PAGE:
My team and I recently returned from a long stretch of travel; leading retreats from Switzerland … to England … to Florida and New York over a period of 40 days. I try to make time to meet with members of our community during each event, and I’m always struck by the insights, challenges, breakthroughs, and questions that arise at various points of their practice.
After this particularly powerful period of evolution – in our work and in our community – I want to share with you some observations about choices we all encounter at different stages along the path … stages of study and practice I refer to as Novice, Initiate, Master, and Virtuoso.
The Novice: “I choose something different.”
For someone just entering the work, this stage is all about the acquisition and understanding of knowledge and information. As novices, we’re learning the content. We’re remembering and rehearsing its meaning intellectually, theoretically, and philosophically – and trying to make sense of it with our thinking neocortex. We’re building neural architecture; creating new infrastructure in our brain. Essentially, we are creating a new mind.
Choosing something “different” may seem vaguely stated, but it’s literally true. When we begin to walk the path of a seeker or a mystic, it means we’ve come up against some aspect of our lives – of ourselves – that’s no longer working for us. For some who come to this work, it’s a crisis: a dire diagnosis. Or the end of a relationship. Financial hardship. For others, it may be a general sense of dissatisfaction or unease. Not necessarily an emergency, but – an emptiness.
Whatever brings us to the point of choosing something different, it’s because we finally realize that continuing to choose the same – the same thoughts; same feelings; same habits; same emotional reactions – will bring us only more of the same experiences.
To choose something different is to choose to leave the past – to leave our old selves – behind. It’s the only way we can enter the present moment – and give ourselves the opportunity to create something new.
It takes a tremendous amount of energy and courage to walk a new path. When we’re learning something new, we have to give that new area of study our sustained time and attention. We must etch what we’re learning into our brain by constantly weighing what we know against what we don’t know. We must understand the what and the why – so we can begin to naturally rehearse in our minds how we’re going to apply it.
At this early stage of learning, it’s important to be patient with our process. We shouldn’t put pressure on ourselves with anger or frustration. I often tell my students at this stage, “You’re just not that good yet.” And it’s not meant to be discouraging; just the opposite. When we’re just starting out, we need to give ourselves a break. We need to let go of expectations – and be kind to ourselves.
All of this is part of philosophy and theory. At the novice stage, we’re installing hardware in our brain … so when it comes time to transition from the theoretical to the practical, we’re ready. Now, it’s time to get our body involved – and initiate some new action.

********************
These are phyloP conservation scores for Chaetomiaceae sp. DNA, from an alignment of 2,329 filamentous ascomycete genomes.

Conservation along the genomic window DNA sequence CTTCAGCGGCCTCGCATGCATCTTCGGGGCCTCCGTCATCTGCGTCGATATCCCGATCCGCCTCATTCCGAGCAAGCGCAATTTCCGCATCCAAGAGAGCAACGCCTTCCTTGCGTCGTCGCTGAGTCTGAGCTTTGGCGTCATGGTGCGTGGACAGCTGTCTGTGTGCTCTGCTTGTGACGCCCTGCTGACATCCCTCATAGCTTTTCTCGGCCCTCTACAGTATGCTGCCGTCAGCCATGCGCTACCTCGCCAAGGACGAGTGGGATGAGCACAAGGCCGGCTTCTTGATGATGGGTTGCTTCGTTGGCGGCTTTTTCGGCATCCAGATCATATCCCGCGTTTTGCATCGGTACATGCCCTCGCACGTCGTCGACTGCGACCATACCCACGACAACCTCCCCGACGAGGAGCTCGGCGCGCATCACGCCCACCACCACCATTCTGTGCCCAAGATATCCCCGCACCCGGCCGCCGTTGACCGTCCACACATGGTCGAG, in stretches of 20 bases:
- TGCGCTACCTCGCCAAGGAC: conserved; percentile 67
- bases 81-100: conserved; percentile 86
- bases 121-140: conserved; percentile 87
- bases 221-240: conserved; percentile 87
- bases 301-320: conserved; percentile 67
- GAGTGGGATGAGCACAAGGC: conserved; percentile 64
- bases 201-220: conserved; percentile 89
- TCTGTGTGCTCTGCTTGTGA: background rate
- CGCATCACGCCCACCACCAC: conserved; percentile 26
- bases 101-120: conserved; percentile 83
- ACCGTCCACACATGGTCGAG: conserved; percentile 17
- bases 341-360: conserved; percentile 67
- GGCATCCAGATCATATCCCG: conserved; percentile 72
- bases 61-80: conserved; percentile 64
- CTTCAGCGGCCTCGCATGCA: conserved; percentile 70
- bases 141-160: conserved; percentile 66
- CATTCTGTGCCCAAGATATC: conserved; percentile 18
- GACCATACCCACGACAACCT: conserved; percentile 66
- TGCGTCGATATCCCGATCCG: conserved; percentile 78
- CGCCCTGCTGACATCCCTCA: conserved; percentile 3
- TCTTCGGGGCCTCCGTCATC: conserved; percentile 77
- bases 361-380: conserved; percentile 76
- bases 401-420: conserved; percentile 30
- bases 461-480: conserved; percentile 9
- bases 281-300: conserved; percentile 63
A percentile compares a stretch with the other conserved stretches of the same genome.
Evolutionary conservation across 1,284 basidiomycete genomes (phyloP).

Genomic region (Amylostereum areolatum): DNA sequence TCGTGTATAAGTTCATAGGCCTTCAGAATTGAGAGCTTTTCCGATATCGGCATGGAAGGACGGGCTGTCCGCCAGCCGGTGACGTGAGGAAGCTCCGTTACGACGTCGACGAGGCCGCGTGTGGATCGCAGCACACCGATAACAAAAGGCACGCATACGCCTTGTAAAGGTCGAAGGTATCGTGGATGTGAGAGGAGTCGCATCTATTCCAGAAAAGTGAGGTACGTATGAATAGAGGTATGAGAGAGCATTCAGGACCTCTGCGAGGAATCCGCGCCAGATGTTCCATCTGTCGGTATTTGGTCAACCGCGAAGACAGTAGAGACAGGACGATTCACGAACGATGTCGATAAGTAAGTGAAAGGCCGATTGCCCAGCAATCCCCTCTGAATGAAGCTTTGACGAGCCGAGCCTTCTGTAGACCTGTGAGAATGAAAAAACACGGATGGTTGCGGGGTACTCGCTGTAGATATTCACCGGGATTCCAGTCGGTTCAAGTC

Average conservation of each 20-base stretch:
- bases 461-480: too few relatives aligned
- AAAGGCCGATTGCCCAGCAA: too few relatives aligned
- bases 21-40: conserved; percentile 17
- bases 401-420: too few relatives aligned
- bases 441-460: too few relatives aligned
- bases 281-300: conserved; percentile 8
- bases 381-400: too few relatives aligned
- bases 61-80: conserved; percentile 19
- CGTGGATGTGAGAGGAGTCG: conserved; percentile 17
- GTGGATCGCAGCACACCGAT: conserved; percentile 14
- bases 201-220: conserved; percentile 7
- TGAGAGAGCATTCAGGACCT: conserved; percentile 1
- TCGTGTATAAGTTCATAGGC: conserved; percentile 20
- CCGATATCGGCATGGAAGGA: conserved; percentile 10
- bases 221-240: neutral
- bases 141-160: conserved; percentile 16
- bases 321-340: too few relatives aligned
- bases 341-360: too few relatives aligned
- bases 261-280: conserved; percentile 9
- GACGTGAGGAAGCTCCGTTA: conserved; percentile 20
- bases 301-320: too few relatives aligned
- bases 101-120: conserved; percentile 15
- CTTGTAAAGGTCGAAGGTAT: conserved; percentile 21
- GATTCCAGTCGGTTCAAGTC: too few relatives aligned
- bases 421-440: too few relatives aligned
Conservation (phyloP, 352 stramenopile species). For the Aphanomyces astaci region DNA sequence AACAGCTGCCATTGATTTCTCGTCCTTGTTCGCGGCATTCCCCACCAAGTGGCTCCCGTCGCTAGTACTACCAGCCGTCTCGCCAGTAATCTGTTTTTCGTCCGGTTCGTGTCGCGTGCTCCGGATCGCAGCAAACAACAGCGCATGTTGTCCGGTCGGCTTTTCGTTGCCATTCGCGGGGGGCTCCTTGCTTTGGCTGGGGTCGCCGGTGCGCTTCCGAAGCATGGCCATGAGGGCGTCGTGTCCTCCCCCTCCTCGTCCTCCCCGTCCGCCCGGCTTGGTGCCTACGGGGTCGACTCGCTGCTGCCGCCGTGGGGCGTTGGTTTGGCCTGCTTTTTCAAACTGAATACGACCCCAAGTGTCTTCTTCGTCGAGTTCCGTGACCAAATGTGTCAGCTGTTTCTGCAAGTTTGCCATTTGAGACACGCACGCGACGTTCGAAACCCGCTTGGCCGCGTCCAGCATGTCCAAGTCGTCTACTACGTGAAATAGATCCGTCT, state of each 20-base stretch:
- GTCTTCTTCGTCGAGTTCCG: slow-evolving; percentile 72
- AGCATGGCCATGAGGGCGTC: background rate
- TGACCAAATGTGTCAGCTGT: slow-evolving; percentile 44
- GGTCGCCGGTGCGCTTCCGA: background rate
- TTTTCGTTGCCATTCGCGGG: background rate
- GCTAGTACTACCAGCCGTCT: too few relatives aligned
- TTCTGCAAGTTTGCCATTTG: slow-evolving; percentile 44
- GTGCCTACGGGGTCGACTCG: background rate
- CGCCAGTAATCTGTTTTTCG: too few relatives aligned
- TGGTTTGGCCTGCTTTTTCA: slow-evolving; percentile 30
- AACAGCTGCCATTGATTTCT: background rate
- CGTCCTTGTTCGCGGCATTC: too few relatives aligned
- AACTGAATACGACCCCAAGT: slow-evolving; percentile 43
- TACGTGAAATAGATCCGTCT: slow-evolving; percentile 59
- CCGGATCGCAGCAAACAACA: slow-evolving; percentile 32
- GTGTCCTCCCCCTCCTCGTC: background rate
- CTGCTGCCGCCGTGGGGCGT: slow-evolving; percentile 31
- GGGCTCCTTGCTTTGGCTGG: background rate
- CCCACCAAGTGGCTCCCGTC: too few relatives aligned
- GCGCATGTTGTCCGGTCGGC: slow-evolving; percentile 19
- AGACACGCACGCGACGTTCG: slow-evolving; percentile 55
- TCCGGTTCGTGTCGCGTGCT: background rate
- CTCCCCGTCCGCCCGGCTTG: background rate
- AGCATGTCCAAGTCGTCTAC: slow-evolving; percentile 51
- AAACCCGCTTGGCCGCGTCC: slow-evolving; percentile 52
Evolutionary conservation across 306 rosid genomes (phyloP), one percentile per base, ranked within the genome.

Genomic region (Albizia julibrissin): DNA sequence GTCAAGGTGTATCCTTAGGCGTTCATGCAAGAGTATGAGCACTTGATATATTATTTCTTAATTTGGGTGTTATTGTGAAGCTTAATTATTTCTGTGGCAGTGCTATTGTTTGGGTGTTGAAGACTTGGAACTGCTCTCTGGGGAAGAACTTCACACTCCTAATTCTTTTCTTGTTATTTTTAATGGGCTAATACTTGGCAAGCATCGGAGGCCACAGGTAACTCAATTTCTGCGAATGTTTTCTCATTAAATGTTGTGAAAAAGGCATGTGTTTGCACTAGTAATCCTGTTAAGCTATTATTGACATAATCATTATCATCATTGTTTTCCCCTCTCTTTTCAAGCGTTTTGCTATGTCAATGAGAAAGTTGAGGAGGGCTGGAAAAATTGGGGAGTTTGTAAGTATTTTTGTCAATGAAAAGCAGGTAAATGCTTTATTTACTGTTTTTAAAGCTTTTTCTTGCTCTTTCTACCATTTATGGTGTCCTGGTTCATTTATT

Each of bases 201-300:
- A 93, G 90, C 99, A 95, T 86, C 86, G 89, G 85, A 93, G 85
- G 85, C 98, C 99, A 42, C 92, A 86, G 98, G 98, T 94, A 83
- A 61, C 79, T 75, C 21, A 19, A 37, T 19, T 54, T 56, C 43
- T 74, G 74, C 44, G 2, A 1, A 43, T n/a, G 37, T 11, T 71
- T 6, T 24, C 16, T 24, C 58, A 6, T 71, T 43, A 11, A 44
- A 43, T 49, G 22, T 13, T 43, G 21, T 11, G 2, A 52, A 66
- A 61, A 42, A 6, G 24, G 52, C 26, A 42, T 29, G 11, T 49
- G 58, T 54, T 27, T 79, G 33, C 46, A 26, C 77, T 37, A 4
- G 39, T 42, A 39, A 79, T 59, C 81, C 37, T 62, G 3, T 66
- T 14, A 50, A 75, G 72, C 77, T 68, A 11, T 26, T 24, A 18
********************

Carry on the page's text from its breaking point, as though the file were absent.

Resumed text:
The Initiate: “I choose evolution.”
If we spend all our time learning and talking about something new, but never take action, then we never move beyond being a novice or philosopher. We have to do something with the information we’ve acquired. We have to initiate it. And we have to match our body with our mind in the practical application of that knowledge – to get closer to creating a new experience.
At this stage, we’re intentionally deciding to evolve by making a new choice. We take the new neural networks we’ve begun to hardwire into our brain – and we practice doing something with them. And we practice. And practice some more. This stage of learning and creating takes constant rehearsal (mental as well as physical) – and constant repetition.
And it takes some time – and a lot of awareness and energy. Let’s face it; we’re going to make mistakes. And then we have to go back and unlearn whatever it was that caused us to veer off the path … and relearn the new ideas and behaviors we’re practicing. And that takes patience. And it requires a tremendous amount of awareness – so we don’t react emotionally. It also takes governing our constantly analyzing and overthinking brain.
As an initiate, we have to stay conscious. We have to employ restraint – so we don’t fall back into our old programs. We have to practice with our eyes open so we can actually perform the new behavior. We keep doing. We keep learning from our mistakes. We keep self-correcting. And we refine the act.
When we’ve actually created an experience, there’s an enrichment of circuitry in the brain – and an emotion that’s created from that experience. And that emotion is instructing the body to understand chemically what the mind has understood intellectually. At the same time, networks of neurons enhance the philosophical mind through the experience. Now, the information is further etched in the mind – and conditioned in the body.
In taking the knowledge we’ve acquired as a novice, and applying it as an initiate, we say to ourselves: “Can I do this better? Can I evolve and enrich my experience? Can I perfect my experience? Can I produce an outcome once? And if I can do it once, can I do it again?”
When we’ve put in our time and become good at creating – and recreating – we’re ready for the next level: mastery. We’ll talk more about that in Part II.